If this doesn’t help then there is probably a more serious problem and you may need to have it serviced by a service person. 


Stop immediately! Re-thread the machine and re-insert the bobbin. Check the needle isn’t blunt, doesn’t have a burr on the point or is bent. If the problem persists, take your machine in for a service.


Stop immediately! Gently remove the fabric from the machine by clipping the threads. You

may need to jiggle the hand wheel back and forth while pulling gently on the fabric to get it

loose enough to clip the threads. Pull out all the extra threads and re-thread the machine and

re-insert the bobbin.


Check that the machine is threaded correctly. Make sure you are using good quality thread as

poor thread is prone to breaking. 

Is the thread caught somewhere? 

Change the needle.Make sure you are using the correct size and type of needle for the thread you are using and the fabric you are sewing.

Check for burrs on the opening in the stitchplate (from needle stab marks) or on the point of the hook or anywhere else that the thread runs past. These can catch and shred the thread.

Check you have the correct tension settings. Normally the tension dial is sitting on number 4 or 5 (ie., half way in the range of adjustment it has from 0 to 10).

If none of the above helps then try loosening the tension slightly by turning the dial to a lower number.

If the problem persists then you may have to take it in for a service.


Did you remember to lower the presser foot before sewing (this is very common, especially

if your fabric is very thick)? 

Also check that the feed dogs actually are working by removing your work out of the way and hand-turning the handwheel to bring the needle up and down - observing the teeth of the feed dog come up through the stitchplate and then move backwards before dropping back down to do it all over again...when they are up run your finger over them and check they have definitely raised above the level of the stitchplate (if they don’t they will not grab the material and feed it past the needle).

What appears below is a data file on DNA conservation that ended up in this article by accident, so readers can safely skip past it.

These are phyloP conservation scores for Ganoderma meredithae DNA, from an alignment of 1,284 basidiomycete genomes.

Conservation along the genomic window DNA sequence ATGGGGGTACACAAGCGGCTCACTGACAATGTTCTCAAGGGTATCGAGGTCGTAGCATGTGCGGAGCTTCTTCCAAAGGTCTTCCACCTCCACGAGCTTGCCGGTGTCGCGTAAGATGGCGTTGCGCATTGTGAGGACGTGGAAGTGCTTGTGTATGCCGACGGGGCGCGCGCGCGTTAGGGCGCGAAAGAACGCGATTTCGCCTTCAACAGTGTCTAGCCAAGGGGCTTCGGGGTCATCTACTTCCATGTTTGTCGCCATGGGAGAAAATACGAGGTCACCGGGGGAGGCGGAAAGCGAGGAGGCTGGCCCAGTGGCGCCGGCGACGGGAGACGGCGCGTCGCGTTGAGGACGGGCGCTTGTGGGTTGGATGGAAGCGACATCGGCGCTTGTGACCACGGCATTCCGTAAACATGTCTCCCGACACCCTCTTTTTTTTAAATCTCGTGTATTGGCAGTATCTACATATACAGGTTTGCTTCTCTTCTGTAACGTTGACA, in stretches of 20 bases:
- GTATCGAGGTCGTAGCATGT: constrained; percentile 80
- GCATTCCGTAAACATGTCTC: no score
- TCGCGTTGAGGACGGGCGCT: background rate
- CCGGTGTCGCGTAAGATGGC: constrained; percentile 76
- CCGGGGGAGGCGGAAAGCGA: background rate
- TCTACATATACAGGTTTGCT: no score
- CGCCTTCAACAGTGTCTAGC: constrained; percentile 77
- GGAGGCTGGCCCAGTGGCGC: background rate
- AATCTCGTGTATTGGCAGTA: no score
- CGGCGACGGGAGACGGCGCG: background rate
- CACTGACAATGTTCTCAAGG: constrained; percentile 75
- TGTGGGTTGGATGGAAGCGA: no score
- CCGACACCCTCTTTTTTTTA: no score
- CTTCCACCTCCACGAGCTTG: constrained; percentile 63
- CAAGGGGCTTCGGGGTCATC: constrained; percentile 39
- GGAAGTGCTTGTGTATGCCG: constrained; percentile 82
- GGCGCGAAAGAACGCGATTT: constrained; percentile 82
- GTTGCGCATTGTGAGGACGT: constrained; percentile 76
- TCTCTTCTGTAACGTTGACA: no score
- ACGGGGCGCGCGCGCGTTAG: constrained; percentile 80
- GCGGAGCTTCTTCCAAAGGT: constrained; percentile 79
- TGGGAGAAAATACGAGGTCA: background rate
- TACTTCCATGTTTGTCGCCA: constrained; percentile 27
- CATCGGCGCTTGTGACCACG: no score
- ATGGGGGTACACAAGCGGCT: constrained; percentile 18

If not then the feed dogs might be in the lowered position. A lot of machines have a switch to mechanically set the feed dogs down and disengage (this is for freeform embroidery type stitching). Check the switch is in the correct position. If you move the switch you need to rotate the needle up and down atleast one full cycle to engage the feeddog mechanism.

 Occasionally on older machines the  feeddog mechanism will seize up and will need to be cleaned out and re-lubricated. Mainly a job for a service person


Most common cause is pulling on the fabric as it feeds through the machine. Guide the fabric - don’t pull on it. Let the machine do the feeding, you are there to assist and guide. The feeding mechanism on the machine is specially timed to move the fabric between each needle up down movement. You pull on the fabric and you upset this timing motion.

You might be sewing on too many layers. 

Try using a thicker needle or walking the machine over the troublesome area using the hand wheel. If the needle has trouble penetrating the material it will slightly deflect as it pushes through and comes out on an angle which will cause the point to hit something. Slow down when you approach a change in thickness like when stepping up and over a seam.

Also check that the needle is correctly aligned for the presser foot you are using to prevent it from hitting the foot or needle plate.